By Aurelien Bernard
In France, nothing has changed since a 1970s law prohibited the possession and consumption of cannabis, including in a private place. This law was initially intended to redirect consumers toward the health care system while attempting to dismantle the networks of drug traffickers in the country.
This law has increasingly been applied in a repressive way by police, putting pressure on already disadvantaged populations.
Today in Europe, France has the most stringent cannabis laws on record. A simple offense is often given a warning, but approximately 200,000 people are arrested each year.
Despite these laws, the French consume about 30 tons of cannabis consumed per month — among the most in Europe. Cannabis prohibition in France cause the same problems as elsewhere: persecuted consumers, a thriving black market, violence, adulterated products, people imprisoned for simple use, and sick people who are not allowed to treat themselves with a plant that has shown to have medicinal benefit.
Some politicians have tried to abolish the prohibition of cannabis in France. Esther Benbassa, MP, presented a bill to the Senate in 2014 to legalize cannabis. The bill was rejected.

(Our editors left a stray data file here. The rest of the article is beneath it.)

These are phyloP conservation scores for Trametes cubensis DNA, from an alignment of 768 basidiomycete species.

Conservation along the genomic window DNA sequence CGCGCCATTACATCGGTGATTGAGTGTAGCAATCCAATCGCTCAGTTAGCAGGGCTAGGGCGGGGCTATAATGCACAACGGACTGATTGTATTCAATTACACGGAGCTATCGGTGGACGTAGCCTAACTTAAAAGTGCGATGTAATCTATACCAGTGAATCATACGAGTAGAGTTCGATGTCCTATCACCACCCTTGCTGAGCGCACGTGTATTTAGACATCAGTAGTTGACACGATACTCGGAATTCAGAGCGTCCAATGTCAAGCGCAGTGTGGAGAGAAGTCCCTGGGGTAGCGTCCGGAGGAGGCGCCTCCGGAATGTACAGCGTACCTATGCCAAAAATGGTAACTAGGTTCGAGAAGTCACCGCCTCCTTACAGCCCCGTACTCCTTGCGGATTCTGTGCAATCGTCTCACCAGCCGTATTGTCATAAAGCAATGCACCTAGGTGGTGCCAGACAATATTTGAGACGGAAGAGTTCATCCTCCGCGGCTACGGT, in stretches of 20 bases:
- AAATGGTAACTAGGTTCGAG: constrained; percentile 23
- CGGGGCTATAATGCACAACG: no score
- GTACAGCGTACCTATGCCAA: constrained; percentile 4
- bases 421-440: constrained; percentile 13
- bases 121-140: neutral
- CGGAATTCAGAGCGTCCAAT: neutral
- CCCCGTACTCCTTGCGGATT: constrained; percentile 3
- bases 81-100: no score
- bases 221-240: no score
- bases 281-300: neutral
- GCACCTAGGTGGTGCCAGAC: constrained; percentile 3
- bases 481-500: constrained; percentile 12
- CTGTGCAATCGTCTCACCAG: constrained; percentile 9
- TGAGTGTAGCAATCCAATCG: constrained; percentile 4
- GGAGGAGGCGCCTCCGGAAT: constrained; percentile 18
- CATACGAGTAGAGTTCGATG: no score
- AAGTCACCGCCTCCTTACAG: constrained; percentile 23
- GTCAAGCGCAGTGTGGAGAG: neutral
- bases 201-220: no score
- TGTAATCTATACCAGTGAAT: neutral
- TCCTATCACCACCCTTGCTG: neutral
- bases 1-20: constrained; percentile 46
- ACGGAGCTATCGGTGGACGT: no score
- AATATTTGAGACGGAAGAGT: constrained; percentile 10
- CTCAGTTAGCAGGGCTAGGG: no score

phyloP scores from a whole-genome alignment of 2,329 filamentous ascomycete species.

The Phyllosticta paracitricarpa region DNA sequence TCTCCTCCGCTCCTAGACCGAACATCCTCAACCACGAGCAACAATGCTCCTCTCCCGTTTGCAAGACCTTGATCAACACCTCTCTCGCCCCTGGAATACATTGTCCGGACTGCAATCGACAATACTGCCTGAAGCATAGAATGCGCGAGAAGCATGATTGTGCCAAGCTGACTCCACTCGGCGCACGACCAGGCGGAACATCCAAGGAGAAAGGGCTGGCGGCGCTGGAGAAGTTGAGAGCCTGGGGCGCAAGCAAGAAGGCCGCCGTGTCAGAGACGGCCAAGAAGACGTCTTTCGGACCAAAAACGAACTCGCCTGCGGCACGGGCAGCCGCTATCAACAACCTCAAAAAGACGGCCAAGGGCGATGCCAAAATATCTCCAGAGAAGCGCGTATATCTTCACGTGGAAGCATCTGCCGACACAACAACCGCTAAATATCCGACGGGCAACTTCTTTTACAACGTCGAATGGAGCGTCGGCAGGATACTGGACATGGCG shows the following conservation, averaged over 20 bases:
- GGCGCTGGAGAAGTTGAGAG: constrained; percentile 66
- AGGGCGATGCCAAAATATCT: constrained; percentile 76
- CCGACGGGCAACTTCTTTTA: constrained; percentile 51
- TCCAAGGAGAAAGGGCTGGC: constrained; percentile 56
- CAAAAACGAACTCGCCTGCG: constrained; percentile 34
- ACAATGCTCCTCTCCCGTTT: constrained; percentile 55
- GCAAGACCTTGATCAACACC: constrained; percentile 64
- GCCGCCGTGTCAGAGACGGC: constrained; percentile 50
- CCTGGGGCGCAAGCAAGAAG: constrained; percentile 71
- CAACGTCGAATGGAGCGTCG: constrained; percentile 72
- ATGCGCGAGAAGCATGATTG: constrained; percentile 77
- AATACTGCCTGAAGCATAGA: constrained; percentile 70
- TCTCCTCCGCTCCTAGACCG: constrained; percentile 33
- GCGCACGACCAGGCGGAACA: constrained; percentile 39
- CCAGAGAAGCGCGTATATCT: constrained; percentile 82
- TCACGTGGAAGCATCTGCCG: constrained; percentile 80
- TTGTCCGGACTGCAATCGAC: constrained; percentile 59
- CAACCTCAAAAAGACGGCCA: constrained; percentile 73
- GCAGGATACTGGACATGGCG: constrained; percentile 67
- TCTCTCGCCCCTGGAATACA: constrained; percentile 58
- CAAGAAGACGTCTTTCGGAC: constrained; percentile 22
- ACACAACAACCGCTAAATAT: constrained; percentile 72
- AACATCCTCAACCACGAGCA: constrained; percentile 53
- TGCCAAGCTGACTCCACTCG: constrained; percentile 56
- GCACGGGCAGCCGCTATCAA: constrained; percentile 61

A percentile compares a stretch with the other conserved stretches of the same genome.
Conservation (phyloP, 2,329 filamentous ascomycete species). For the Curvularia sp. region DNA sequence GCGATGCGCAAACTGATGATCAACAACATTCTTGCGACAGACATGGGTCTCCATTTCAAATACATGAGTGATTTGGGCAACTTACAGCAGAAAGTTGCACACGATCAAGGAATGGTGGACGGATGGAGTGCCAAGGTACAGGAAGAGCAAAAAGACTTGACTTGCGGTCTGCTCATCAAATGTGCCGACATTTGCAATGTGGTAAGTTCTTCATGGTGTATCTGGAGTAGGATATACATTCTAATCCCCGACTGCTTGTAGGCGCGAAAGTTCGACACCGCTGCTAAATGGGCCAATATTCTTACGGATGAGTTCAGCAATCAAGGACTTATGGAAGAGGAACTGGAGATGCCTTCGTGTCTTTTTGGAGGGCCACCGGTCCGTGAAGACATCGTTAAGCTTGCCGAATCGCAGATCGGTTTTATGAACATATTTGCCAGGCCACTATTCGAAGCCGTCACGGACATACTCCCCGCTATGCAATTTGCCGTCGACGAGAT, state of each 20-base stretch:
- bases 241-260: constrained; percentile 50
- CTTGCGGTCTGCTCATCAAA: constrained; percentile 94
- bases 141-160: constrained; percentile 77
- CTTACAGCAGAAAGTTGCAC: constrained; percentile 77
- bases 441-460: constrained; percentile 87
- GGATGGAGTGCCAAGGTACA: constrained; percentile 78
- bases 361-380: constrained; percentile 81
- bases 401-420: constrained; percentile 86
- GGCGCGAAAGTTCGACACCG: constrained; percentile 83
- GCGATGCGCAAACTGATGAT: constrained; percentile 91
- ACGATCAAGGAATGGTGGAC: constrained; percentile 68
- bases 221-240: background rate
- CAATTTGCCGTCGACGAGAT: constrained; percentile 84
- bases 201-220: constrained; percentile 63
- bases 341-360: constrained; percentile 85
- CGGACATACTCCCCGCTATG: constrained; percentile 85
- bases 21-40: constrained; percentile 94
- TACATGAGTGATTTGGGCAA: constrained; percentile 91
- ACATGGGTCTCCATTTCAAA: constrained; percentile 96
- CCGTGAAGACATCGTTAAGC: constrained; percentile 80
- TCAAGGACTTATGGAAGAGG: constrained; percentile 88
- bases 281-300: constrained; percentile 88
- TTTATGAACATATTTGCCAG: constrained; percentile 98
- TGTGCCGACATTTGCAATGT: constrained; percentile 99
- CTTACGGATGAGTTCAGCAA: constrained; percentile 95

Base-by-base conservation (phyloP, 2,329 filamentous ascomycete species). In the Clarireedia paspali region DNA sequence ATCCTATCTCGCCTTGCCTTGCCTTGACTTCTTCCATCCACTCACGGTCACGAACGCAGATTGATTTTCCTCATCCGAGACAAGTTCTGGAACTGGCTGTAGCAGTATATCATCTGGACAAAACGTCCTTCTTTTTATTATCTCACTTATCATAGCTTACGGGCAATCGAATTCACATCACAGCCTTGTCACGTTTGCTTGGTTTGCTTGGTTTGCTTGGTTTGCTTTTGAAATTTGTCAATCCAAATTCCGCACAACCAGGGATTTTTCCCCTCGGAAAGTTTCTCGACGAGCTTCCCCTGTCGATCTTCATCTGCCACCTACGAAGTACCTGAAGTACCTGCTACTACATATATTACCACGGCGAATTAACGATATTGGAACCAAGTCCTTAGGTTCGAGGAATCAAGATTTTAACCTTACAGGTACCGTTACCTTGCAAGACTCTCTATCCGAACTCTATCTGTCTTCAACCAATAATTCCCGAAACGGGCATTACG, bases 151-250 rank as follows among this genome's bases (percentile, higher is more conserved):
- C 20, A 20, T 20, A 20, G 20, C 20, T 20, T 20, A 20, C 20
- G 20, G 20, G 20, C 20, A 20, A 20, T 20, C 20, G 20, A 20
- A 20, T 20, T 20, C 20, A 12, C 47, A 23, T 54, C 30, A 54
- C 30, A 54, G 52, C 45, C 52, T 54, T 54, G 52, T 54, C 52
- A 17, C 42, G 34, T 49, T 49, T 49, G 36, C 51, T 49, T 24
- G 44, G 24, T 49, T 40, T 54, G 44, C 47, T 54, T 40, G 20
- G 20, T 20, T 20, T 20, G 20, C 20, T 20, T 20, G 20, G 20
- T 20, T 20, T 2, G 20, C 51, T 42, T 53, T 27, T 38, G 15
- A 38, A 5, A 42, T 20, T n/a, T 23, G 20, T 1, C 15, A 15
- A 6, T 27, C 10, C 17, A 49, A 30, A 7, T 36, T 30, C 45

Emmanuel Macron, the current president, hesitated during his campaign to take a side between legalization and decriminalization. Ultimately, the plan he set forth was to levy a fine on cannabis consumers caught with the plant.
France’s current Home minister, Gérard Collomb, announced on May 2017 that the fine will be “in place within 3 to 4 months.” In September 2017, French citizens learned unofficially that the government intended to hear expert testimony to decide how to implement this fine.
It was only at the request of pro-cannabis associations and harm-reduction activists that the latter were invited to the hearing. They were not included in the original diary, which forecasted to only receive law enforcement or justice comments on the matter.
This commission subsequently released a report that has caused alarm among stakeholders in favor of cannabis law reform. The report requests that a fine be systematically levied for any simple use infraction in public while keeping the possibility of criminal prosecution.
Poulliat and Reda, the bipartisan MPs rapporteurs of the bill, only penalize consumers twice under this decriminalization proposal. Before the proposal, consumers only faced criminal charges. Under the proposal, consumers are fined, but may still face criminal prosecution.
The predicted amount of the fine was published this week, hidden in an 82-page report on Justice’s evolution program from 2018 to 2022: 300 €.
While French officials only talk about decriminalization, 52 percent of French citizens have expressed that decriminalization does not address enough — they want legalization